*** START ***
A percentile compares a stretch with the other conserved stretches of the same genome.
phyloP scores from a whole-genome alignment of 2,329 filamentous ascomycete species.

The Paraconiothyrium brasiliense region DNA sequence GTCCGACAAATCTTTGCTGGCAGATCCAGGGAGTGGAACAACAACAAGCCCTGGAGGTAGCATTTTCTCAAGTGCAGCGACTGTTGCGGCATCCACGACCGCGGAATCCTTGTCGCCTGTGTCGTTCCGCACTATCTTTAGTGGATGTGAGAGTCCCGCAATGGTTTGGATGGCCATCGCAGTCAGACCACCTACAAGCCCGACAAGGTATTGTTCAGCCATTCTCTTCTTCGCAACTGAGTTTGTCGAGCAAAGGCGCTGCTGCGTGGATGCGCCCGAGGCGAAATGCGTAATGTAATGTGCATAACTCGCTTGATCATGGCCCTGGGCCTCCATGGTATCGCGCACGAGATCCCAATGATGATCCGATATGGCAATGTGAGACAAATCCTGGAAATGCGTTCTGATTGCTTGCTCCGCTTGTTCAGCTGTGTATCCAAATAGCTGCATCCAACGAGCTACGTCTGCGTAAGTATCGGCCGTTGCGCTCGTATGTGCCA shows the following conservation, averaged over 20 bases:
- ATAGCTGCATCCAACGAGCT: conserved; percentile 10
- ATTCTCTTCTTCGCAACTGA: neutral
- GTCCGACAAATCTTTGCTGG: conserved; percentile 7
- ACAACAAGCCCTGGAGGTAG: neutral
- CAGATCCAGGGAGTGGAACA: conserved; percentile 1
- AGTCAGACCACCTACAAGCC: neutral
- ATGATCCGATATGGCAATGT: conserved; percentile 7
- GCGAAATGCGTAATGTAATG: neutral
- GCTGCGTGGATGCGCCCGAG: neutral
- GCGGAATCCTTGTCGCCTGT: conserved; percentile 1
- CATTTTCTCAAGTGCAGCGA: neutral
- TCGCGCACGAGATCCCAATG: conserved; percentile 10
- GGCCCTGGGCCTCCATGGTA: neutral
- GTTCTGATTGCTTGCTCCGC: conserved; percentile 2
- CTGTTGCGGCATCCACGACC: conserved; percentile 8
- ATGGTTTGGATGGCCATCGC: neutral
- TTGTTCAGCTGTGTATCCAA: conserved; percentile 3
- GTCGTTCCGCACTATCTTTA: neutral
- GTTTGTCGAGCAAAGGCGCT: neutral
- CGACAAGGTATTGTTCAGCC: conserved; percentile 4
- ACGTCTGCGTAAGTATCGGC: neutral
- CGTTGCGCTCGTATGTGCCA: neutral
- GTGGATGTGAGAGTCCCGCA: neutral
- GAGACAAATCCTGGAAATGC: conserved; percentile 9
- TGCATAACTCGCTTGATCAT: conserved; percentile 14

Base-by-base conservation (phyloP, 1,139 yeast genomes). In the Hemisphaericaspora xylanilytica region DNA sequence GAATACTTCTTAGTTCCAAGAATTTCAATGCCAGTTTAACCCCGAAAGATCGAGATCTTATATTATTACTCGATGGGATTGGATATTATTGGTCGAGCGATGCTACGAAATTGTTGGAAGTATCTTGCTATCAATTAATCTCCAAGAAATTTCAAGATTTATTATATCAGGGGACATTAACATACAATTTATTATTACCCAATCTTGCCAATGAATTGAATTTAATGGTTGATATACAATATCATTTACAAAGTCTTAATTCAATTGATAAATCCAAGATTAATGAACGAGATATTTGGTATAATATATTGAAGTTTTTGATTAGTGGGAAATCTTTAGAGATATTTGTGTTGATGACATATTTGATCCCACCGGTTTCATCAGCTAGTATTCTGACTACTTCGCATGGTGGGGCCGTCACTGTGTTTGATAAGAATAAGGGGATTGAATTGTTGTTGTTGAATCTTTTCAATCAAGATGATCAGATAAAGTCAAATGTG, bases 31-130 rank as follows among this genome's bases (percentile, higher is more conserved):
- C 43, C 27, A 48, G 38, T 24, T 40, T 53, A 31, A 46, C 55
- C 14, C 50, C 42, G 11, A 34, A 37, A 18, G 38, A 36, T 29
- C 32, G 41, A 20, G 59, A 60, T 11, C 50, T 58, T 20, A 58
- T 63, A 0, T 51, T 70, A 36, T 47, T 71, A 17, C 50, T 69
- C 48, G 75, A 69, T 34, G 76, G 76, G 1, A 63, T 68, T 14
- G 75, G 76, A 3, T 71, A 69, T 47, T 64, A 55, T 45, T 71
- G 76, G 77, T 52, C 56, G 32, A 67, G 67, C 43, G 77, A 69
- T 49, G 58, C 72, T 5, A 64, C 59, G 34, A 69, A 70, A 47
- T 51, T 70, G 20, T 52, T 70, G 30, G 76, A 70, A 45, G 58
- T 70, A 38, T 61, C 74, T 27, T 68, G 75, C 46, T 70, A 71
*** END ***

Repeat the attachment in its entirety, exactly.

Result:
A percentile compares a stretch with the other conserved stretches of the same genome.
phyloP scores from a whole-genome alignment of 2,329 filamentous ascomycete species.

The Paraconiothyrium brasiliense region DNA sequence GTCCGACAAATCTTTGCTGGCAGATCCAGGGAGTGGAACAACAACAAGCCCTGGAGGTAGCATTTTCTCAAGTGCAGCGACTGTTGCGGCATCCACGACCGCGGAATCCTTGTCGCCTGTGTCGTTCCGCACTATCTTTAGTGGATGTGAGAGTCCCGCAATGGTTTGGATGGCCATCGCAGTCAGACCACCTACAAGCCCGACAAGGTATTGTTCAGCCATTCTCTTCTTCGCAACTGAGTTTGTCGAGCAAAGGCGCTGCTGCGTGGATGCGCCCGAGGCGAAATGCGTAATGTAATGTGCATAACTCGCTTGATCATGGCCCTGGGCCTCCATGGTATCGCGCACGAGATCCCAATGATGATCCGATATGGCAATGTGAGACAAATCCTGGAAATGCGTTCTGATTGCTTGCTCCGCTTGTTCAGCTGTGTATCCAAATAGCTGCATCCAACGAGCTACGTCTGCGTAAGTATCGGCCGTTGCGCTCGTATGTGCCA shows the following conservation, averaged over 20 bases:
- ATAGCTGCATCCAACGAGCT: conserved; percentile 10
- ATTCTCTTCTTCGCAACTGA: neutral
- GTCCGACAAATCTTTGCTGG: conserved; percentile 7
- ACAACAAGCCCTGGAGGTAG: neutral
- CAGATCCAGGGAGTGGAACA: conserved; percentile 1
- AGTCAGACCACCTACAAGCC: neutral
- ATGATCCGATATGGCAATGT: conserved; percentile 7
- GCGAAATGCGTAATGTAATG: neutral
- GCTGCGTGGATGCGCCCGAG: neutral
- GCGGAATCCTTGTCGCCTGT: conserved; percentile 1
- CATTTTCTCAAGTGCAGCGA: neutral
- TCGCGCACGAGATCCCAATG: conserved; percentile 10
- GGCCCTGGGCCTCCATGGTA: neutral
- GTTCTGATTGCTTGCTCCGC: conserved; percentile 2
- CTGTTGCGGCATCCACGACC: conserved; percentile 8
- ATGGTTTGGATGGCCATCGC: neutral
- TTGTTCAGCTGTGTATCCAA: conserved; percentile 3
- GTCGTTCCGCACTATCTTTA: neutral
- GTTTGTCGAGCAAAGGCGCT: neutral
- CGACAAGGTATTGTTCAGCC: conserved; percentile 4
- ACGTCTGCGTAAGTATCGGC: neutral
- CGTTGCGCTCGTATGTGCCA: neutral
- GTGGATGTGAGAGTCCCGCA: neutral
- GAGACAAATCCTGGAAATGC: conserved; percentile 9
- TGCATAACTCGCTTGATCAT: conserved; percentile 14

Base-by-base conservation (phyloP, 1,139 yeast genomes). In the Hemisphaericaspora xylanilytica region DNA sequence GAATACTTCTTAGTTCCAAGAATTTCAATGCCAGTTTAACCCCGAAAGATCGAGATCTTATATTATTACTCGATGGGATTGGATATTATTGGTCGAGCGATGCTACGAAATTGTTGGAAGTATCTTGCTATCAATTAATCTCCAAGAAATTTCAAGATTTATTATATCAGGGGACATTAACATACAATTTATTATTACCCAATCTTGCCAATGAATTGAATTTAATGGTTGATATACAATATCATTTACAAAGTCTTAATTCAATTGATAAATCCAAGATTAATGAACGAGATATTTGGTATAATATATTGAAGTTTTTGATTAGTGGGAAATCTTTAGAGATATTTGTGTTGATGACATATTTGATCCCACCGGTTTCATCAGCTAGTATTCTGACTACTTCGCATGGTGGGGCCGTCACTGTGTTTGATAAGAATAAGGGGATTGAATTGTTGTTGTTGAATCTTTTCAATCAAGATGATCAGATAAAGTCAAATGTG, bases 31-130 rank as follows among this genome's bases (percentile, higher is more conserved):
- C 43, C 27, A 48, G 38, T 24, T 40, T 53, A 31, A 46, C 55
- C 14, C 50, C 42, G 11, A 34, A 37, A 18, G 38, A 36, T 29
- C 32, G 41, A 20, G 59, A 60, T 11, C 50, T 58, T 20, A 58
- T 63, A 0, T 51, T 70, A 36, T 47, T 71, A 17, C 50, T 69
- C 48, G 75, A 69, T 34, G 76, G 76, G 1, A 63, T 68, T 14
- G 75, G 76, A 3, T 71, A 69, T 47, T 64, A 55, T 45, T 71
- G 76, G 77, T 52, C 56, G 32, A 67, G 67, C 43, G 77, A 69
- T 49, G 58, C 72, T 5, A 64, C 59, G 34, A 69, A 70, A 47
- T 51, T 70, G 20, T 52, T 70, G 30, G 76, A 70, A 45, G 58
- T 70, A 38, T 61, C 74, T 27, T 68, G 75, C 46, T 70, A 71